Britain in numbers

Forget New Labour, meet Median Labour

Keir Starmer’s relentless focus on the average voter is working as an electoral strategy – but it may not work as a governing one.

By Ben Walker

We’re coming to the one-year anniversary of Labour leading the Conservatives in the opinion polls by landslide-esque lengths. The generally accepted view among voters is that the next prime minister will be Keir Starmer.

As a result, more scrutiny has been levelled at the Labour leader. Policy positions are being demanded on anything and everything. Opinion suggests that it’s all inoffensive, backed by most voters in the polling. For example, the party’s refusal to abandon the two-child limit on benefit payments to families, introduced by the Conservatives, is relatively popular, even among Labour voters.

The party’s supposedly more radical measures on oil and gas corporations also attract big support. Labour’s muted approach to the government’s Rwanda deportation scheme reflects the national split on the issue. Its refusal to commit to either abolishing or maintaining the plan to send refugees to the African country might annoy its left-wing base, but the reticence reflects the median Briton’s seeming hesitance on the subject. They want control. They want to be strict. And though the nation no longer entertains figures such as Nigel Farage with as much enthusiasm, it remains conservative on the issue.

What we're seeing from a party 20 points ahead in the polls is less New Labour, more Median Labour: appeal to the average, worry about the rest later. Avoid radicalism lest you squander that poll lead on competence, but don’t be so cautious as to imply impotence. This is a balancing act – a strategy that follows the public, rather than leads it. The purpose is to entice wavering Conservatives and, at the very least, reassure them enough that they avoid voting in an anti-Labour direction.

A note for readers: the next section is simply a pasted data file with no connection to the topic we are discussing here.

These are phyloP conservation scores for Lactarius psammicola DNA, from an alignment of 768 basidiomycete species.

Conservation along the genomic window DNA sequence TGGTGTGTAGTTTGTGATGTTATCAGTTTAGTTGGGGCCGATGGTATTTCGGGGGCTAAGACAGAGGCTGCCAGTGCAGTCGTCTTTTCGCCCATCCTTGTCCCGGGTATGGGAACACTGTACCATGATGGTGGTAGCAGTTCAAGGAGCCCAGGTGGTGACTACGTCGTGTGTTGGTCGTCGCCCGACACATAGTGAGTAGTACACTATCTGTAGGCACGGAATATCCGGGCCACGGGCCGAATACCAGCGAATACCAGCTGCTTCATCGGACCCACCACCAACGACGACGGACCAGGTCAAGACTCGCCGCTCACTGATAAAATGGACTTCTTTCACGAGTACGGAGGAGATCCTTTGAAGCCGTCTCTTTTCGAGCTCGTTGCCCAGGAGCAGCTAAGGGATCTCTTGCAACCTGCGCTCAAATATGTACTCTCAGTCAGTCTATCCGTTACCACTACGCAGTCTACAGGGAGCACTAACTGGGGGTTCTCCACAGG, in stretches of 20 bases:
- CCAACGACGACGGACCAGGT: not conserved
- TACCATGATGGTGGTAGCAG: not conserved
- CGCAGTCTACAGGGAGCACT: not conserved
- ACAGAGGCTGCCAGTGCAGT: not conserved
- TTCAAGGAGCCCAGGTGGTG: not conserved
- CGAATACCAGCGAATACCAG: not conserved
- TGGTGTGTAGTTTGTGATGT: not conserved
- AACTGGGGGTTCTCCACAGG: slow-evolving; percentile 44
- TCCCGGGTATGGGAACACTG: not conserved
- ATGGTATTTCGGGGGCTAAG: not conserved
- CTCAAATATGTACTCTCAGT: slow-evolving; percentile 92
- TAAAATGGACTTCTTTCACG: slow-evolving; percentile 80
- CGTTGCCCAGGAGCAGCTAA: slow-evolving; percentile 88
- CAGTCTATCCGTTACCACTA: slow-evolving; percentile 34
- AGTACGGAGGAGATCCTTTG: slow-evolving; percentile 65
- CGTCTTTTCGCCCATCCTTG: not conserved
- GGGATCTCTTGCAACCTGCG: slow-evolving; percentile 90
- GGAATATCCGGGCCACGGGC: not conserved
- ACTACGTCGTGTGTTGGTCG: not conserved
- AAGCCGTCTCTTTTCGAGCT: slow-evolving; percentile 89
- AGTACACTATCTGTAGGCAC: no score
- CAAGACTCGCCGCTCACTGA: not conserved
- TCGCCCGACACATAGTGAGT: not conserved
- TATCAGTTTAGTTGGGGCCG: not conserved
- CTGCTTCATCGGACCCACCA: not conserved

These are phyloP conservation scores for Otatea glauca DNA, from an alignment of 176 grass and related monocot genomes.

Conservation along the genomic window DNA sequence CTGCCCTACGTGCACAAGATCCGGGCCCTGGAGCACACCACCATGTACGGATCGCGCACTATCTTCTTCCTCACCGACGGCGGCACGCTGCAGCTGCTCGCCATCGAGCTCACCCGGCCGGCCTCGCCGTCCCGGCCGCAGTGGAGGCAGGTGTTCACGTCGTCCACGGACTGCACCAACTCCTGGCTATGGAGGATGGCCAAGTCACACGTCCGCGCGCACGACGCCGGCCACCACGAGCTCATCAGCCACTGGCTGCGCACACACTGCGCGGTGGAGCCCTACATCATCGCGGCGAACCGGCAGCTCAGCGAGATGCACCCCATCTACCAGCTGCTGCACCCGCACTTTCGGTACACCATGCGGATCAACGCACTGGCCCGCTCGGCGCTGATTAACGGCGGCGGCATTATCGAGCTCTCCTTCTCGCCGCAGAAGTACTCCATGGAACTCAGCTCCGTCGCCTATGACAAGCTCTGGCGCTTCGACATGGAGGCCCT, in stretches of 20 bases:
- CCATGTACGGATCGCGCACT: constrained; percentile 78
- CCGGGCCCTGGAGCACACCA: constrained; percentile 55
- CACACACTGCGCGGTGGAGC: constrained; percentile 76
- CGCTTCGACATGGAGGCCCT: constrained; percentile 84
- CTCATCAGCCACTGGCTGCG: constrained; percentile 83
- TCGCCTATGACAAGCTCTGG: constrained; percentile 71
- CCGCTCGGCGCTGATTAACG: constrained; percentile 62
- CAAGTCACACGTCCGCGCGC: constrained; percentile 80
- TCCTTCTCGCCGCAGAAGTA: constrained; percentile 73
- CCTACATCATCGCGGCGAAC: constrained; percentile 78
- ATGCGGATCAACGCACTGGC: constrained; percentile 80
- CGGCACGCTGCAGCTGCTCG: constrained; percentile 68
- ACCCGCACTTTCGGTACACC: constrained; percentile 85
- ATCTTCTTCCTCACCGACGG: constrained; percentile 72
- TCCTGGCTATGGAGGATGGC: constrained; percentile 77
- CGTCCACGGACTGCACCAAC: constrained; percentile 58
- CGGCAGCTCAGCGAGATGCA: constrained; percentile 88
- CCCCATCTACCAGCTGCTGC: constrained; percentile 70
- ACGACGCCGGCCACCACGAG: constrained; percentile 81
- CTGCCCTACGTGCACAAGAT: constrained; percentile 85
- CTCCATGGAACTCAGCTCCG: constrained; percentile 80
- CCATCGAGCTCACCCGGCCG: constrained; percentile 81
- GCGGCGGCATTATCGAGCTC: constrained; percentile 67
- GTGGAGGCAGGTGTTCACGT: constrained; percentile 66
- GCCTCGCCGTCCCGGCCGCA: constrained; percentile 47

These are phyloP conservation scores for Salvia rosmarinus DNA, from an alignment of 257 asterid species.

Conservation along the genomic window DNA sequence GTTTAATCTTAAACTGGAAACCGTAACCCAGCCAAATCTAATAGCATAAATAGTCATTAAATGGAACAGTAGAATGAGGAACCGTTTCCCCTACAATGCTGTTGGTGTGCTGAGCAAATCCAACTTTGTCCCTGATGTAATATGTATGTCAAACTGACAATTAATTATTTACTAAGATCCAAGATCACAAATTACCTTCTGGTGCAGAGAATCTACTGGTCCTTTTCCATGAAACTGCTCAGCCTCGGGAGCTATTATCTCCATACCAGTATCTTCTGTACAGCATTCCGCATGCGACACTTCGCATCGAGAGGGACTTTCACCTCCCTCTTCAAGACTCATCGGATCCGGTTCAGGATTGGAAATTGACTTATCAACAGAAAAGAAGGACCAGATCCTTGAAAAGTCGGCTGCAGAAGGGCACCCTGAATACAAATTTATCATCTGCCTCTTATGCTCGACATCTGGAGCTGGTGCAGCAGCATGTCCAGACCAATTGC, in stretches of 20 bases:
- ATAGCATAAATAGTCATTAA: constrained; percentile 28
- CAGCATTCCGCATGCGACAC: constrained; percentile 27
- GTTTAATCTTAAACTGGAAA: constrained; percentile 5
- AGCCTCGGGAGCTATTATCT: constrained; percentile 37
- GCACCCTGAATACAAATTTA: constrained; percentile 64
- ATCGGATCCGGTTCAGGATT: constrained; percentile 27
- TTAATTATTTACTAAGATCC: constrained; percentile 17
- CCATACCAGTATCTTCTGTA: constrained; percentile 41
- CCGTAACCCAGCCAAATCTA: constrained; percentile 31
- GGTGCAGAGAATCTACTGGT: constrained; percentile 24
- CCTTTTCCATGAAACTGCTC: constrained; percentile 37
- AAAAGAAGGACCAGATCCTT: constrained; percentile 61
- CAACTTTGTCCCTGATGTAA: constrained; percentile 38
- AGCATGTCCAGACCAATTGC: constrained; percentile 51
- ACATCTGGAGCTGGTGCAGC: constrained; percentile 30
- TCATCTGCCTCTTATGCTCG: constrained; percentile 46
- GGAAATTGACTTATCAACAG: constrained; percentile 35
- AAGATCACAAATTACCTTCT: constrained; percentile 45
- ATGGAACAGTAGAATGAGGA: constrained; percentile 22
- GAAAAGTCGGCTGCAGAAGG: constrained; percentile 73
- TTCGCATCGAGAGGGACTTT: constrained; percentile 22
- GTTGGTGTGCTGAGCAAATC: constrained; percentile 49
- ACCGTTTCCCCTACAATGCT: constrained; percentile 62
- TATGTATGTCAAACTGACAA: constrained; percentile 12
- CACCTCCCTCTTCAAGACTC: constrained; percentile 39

The evidence suggests that it’s working. The share of Tory voters incensed by the idea of a Keir Starmer premiership is far below the hostility they felt towards Jeremy Corbyn. In this narrow sense at least, Starmer’s numbers mirror Blair’s – inoffensive enough to voters to blunt all top-down Conservative Party attempts to rally the public against Labour on election day. This may sound like a cheap strategy but it is in part what led to Labour's landslide in 1997 (as the Blairite poets and bards are wont to forget). Starmer’s strategy is from the same playbook.

But there is a potential pitfall here. Labour’s inoffensiveness risks fuelling a sense of futility. The party’s poll lead, like that of any party in a first-past-the-post democracy, is rooted in a coalition of voters. The primary motivation of that coalition is to eject the incumbent administration. Once this has been achieved, disaffected voters may look elsewhere, departing for greener (pun intended) pastures, perhaps.

There is evidence to suggest they’re ready and waiting. Labour’s 2019 coalition is not as enamoured with Starmer as some may think. The share of 2019 Tory voters who are unhappy with Rishi Sunak is as numerous as the share of 2019 Labour supporters unhappy with Starmer – three in ten.

The lack of enthusiasm from Labour’s 2019 voter base for the leader guiding them back to power is noteworthy. This was not the case for comparable moments in history – David Cameron from 2006-10 for instance. While Cameron’s Conservatives were performing much less favourably with the country than Labour is today, the then Tory leader was achieving 70-80 per cent approval among his own base, with fewer than 20 per cent disapproving. Starmer, who leads a party further ahead of the government than Cameron’s Tories ever were, is only satisfying just over half of former Labour voters, with 29 per cent disapproving.

Once an unusually unpopular Conservative government has been evicted, Median Labour’s present potency with voters will be blunted. It could attract enough support to guarantee victory, even from a weak starting position. But retaining it? That might require a different strategy.

[See also: Keir Starmer’s most dangerous months now lie ahead]

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